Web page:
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Since we believe that there are other will-powers in this universe besides that of God, we have a good right to view all actions and activities critically—to reflect, to speculate, to conform or oppose or resist. Thus it is evident that all power being exercised is subject to critical analysis by investigation of its purpose, its effects, the intentions of its exercisers. An exousia—regardless of whether we translate this Scriptural term as “authority ” or “power”—has to have a positive relationship towards its purpose, the common good. To be theoú diákonos, “a servant of God,” it is necessary that a power be “reasonable,” i.e., ordained towards its natural end.* A ruler in the possession of power, but misusing it by woefully harming the common good, is not a “helpmate of God” (leitourgós theoú) and thus has no claim to authority and to obedience. It can even be argued that power, well established and entrenched, claiming authority but methodically destroying the values of the common good, is diabolic in character. The satanic aspects of such government combining power (a divine attribute) with wickedness and irrationality are usually underscored by a quality of confusion; it rarely opposes the common good on all scores and in every respect, though its positive actions are often means to nefarious ends: for example, even maternity wards, recreational institutions and places of learning established by the state can be designed to build up armies intended for aggressive warfare…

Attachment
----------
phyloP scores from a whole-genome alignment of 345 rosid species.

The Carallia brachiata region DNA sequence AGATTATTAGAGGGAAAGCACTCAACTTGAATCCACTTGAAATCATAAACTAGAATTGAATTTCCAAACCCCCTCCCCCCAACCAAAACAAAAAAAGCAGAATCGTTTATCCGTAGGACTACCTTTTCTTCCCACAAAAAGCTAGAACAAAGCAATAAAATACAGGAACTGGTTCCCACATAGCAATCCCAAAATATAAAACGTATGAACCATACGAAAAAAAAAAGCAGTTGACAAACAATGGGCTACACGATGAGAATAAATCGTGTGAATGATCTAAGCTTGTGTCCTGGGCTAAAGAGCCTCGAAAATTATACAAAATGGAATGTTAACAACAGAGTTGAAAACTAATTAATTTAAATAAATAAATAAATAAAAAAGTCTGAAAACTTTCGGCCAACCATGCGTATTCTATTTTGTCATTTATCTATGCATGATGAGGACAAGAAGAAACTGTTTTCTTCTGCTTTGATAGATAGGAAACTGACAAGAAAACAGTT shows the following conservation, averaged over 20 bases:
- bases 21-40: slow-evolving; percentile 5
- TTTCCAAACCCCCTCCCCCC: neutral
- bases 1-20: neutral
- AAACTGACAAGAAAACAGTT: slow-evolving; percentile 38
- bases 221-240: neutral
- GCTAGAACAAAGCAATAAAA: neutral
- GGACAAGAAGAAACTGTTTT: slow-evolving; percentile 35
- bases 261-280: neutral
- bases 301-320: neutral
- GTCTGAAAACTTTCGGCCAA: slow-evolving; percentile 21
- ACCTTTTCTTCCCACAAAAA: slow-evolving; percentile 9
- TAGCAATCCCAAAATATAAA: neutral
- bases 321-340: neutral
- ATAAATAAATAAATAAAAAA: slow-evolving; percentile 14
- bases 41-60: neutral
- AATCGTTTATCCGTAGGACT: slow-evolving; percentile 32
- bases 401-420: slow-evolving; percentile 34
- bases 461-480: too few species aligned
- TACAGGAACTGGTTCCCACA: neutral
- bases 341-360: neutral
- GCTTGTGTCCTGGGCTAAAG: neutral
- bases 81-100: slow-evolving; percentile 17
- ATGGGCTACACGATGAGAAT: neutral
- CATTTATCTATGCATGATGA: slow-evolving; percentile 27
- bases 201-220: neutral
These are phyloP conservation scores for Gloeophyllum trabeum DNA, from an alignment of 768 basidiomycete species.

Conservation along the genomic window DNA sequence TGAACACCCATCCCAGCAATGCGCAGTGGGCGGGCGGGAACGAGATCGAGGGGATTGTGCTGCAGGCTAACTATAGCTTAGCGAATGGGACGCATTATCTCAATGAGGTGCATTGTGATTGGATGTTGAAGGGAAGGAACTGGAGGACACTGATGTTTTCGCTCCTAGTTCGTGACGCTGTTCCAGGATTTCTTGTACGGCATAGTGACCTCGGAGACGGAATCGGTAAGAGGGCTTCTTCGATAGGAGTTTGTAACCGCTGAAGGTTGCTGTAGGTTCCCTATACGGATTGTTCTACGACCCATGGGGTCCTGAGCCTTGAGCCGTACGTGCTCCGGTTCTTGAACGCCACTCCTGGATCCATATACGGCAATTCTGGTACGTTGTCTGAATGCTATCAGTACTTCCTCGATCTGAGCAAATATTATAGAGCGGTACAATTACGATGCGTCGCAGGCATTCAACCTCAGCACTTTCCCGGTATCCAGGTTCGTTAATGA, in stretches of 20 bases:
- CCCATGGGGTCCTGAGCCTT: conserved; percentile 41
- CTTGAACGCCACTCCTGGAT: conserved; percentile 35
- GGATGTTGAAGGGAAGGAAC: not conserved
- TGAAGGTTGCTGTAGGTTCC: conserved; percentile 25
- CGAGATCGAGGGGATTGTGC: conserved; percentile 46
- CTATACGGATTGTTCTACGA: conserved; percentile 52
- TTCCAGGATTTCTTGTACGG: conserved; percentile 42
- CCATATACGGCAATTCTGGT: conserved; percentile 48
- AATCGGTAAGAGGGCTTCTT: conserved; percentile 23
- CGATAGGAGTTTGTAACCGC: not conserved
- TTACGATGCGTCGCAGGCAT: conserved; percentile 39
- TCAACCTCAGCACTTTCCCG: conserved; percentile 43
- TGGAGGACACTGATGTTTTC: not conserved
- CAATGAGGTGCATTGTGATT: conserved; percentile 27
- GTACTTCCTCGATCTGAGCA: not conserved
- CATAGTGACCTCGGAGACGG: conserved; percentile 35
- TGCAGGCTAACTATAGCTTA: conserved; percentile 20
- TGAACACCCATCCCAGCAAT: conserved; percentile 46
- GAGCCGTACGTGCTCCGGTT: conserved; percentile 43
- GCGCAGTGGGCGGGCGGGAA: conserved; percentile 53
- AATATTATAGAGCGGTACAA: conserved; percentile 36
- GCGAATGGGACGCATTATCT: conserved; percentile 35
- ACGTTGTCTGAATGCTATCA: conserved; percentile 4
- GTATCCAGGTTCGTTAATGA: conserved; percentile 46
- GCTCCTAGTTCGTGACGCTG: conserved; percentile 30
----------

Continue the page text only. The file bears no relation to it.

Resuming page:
A ruler has the same obligation to the right use of power as the owner of property. Both—power and property—have to be used to foster the common good. Their misuse or abuse should result in confiscation or deposition. But it is also evident that legality (even legality according to international law**) is part and parcel of the common good; and therefore legitimacy, in the political sense, cannot be sneered at. Thus, rebellion against a ” legal ” government (i.e., a government legal in the juridical but not in the moral sense) can be excused only if its continued trespasses against other more important aspects of the common good justify steps which according to the secular (constitutional) law are illegal, but become, under these circumstances, legal according to the natural law.

We have hinted that power acting according to reason, that is, intelligently and virtuously, ordaining its efforts towards the common good and not offending against it through its mere existence (as, for example, an unwarranted military occupation by a foreign power), has authority as a genuine leitourgós theoú, a helpmate of God. It certainly is not diabolic. And this situation is, we think, independent of majority consent. If a vast majority of the citizenry is opposed to good or just government, we do not see why this should obviate authority in the least.

-Erik von Kuehnelt-Leddihn, Liberty or Equality

Editor’s Notes:
*”Now the rule and measure of human acts is the reason, which is the first principle of human acts”- St. Thomas Aquinas, Summa Theologica (II)(I) 4. Treatise on Law

**Ius Gentium, see On the Current Crisis for the proper relation between the Ius Gentium and the State.